The Black Company by Glen Cook


The Black Company (The Chronicles of the Black Company #1) *I have also seen this reffered to as Books of the North Series.
By Glen Cook
Publisher: Tor Fantasy
ISBN13: 9780812521399
Pages: 319
Genre: Fantasy


Some feel the Lady, newly risen from centuries in thrall, stands between humankind and evil. Some feel she is evil itself. The hard-bitten men of the Black Company take their pay and do what they must, burying their doubts with their dead. Until the prophesy: The White Rose has been reborn, somewhere, to embody good once more. There must be a way for the Black Company to find her… So begins one of the greatest fantasy epics of our age—Glen Cook’s Chronicles of the Black Company.


I am not sure where to start with this one. It began ever so slow and remained that way for me well past the 50% mark. Yet, I was not dissatisfied with the story. I silently trudged along with The Black Company, without complaints. Something was working, but I could not pinpoint what that “something” was…

The Black Company is a group of mercenaries who seem to value one thing above all else: loyalty. They are loyal to the job, and above all else to one another. No matter what the task ahead is, they will complete it and will see each other through. This ragtag group of men and sorcerers have some seriously admirable qualities at their core. It is just a little difficult to see this initially through all of the grime and fighting.

They reside in a land divided between those who serve the Lady and the Rebels. It is a time of constant war and a world full of darkness, overshadowed with doubt. The Lady leads her chosen against the Rebels in a battle for humanity against all that is evil. It is in that battle that she has enlisted The Black Company who shall remain faithful to the job at hand and see her through. With the assistance of the Lady’s Taken (those she has chosen into her own army) they trudge slowly across the land to herald her cause.

But the Lady is not without her own shroud of mystery and fear invoking actions. Soon Croaker, a physician among The Black Company, and the others develop their own doubts. Members of the Taken begin to behave questionably and ethics and morals are suddenly being challenged. Are they fighting for the right side?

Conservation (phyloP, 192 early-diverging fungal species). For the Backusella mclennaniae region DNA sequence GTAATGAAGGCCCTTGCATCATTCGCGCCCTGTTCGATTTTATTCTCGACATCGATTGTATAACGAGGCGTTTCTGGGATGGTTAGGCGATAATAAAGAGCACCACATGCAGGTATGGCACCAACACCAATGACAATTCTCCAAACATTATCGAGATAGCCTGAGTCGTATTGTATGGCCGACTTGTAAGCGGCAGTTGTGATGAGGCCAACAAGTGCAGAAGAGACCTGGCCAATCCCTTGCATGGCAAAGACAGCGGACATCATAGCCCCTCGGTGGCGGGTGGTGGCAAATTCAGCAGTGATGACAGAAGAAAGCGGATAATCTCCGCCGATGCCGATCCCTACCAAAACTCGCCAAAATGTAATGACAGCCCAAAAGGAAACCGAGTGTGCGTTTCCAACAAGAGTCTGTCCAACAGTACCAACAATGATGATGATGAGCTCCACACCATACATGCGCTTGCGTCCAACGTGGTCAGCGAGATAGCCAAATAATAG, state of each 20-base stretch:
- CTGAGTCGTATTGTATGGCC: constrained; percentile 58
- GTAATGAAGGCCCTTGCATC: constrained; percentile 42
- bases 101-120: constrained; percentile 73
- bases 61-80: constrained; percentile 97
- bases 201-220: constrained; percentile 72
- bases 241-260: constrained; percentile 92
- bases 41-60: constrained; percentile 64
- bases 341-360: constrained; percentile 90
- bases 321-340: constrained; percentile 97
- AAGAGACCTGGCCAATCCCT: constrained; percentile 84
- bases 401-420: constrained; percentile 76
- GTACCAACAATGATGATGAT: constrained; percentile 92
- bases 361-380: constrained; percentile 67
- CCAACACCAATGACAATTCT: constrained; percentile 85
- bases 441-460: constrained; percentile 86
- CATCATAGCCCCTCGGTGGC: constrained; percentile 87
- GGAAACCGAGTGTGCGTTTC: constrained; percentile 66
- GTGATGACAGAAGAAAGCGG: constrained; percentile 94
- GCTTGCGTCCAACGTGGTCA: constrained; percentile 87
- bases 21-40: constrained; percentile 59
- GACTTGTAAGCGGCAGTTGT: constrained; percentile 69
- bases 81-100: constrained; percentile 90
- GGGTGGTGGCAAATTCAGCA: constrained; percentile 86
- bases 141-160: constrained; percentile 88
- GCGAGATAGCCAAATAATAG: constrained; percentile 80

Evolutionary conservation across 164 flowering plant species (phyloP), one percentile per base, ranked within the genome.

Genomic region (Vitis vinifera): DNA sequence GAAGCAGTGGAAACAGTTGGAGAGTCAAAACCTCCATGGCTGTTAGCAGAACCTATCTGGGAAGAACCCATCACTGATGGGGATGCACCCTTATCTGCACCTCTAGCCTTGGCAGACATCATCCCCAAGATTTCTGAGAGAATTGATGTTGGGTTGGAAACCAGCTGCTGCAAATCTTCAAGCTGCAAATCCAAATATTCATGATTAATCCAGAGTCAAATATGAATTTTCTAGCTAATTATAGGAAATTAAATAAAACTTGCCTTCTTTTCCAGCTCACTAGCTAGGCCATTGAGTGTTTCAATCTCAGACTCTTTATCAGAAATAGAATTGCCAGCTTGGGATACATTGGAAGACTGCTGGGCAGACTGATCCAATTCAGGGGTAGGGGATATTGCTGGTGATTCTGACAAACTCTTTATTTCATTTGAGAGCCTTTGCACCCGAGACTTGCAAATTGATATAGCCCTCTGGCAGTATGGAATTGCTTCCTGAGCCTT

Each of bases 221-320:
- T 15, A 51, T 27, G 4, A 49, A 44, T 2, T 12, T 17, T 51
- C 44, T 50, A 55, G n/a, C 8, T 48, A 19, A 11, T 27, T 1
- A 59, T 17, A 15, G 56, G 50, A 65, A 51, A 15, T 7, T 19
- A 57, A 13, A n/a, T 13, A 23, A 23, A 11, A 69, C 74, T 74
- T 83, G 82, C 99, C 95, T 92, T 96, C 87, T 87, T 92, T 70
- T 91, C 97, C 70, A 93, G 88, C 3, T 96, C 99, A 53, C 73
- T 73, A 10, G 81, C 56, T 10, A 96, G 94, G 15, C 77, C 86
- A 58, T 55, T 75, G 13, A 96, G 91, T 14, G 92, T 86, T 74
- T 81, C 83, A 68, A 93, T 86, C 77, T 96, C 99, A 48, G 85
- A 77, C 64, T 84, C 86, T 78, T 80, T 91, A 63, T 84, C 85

“Evil is relative…You can’t hang a sign on it. You can’t touch it or taste it or cut it with a sword. Evil depends on where you are standing, pointing your indicting finger.”
― Glen Cook, The Black Company

The Black Company crew is a peculiar case of more than meets the eye. Upon initial introductions, we see a disheveled and undesirable group of men with a few sorcerers added to the mix.  After all, mercenaries are not exactly known for their charm. No one is handing out “good behavior” awards. The only thing that has traditionally attached them to the cause is payment and the desire to see the job finished. So motives, as always, can be very questionable.

But Cook has successfully added a unique amount of depth here that takes us below the surface of this motley crew and exposes the reader to the inner workings of each character in a manner that makes it easy to forget just who they are. With a solid bond and devotion interwoven amongst their brethren, we soon find ourselves forming a connection that is not only of interest but a slight amount of uncanny respect.

“We lead a simple life. No thinking required. The Captain takes care of that. We just follow orders. For most of us the Black Company is a hiding place, a refugee  from yesterday, a place to become a new man.”
-The Black Company, Glen Cook

Croaker, the hardened and experienced soldier and physician is our humble narrator. He is also fittingly the annalist. He has seen the crews through many trials, and as expected, he has developed his own flaws and ethical issues while serving his time. He is not without a respectable amount of contradictory morals though. He has held on to a part of the man he truly is and can often be caught maintaining or acknowledging his own limits and upholding certain ethical standards. For this very reason, I was immediately drawn to his character. He is a steadfast reminder that we sometimes must look deeper.

“I should be used to this. I have been with the Company a long time. And it does bother me less than it used to. I have hung a huge armor plate over my moral soft spots. But still I try to avoid looking at the worst.”
-The Black Company, Glen Cook

There are two other characters who managed to be of great interest for myself. One being Raven, a man with a veiled past who somehow manages to secure a spot in the company and quickly develop a close relationship with the Captain. It is not long before he has also become a constant companion of our dear narrator, Croaker. While there is a certain amount of debate and concern enveloping Raven, it is after he rescues a young girl Darling and her grandfather from a horrible fate, we soon learn he is not without his own honor. He almost instantly finds himself devoted to looking after young Darling, and I found myself growing rather fond of him.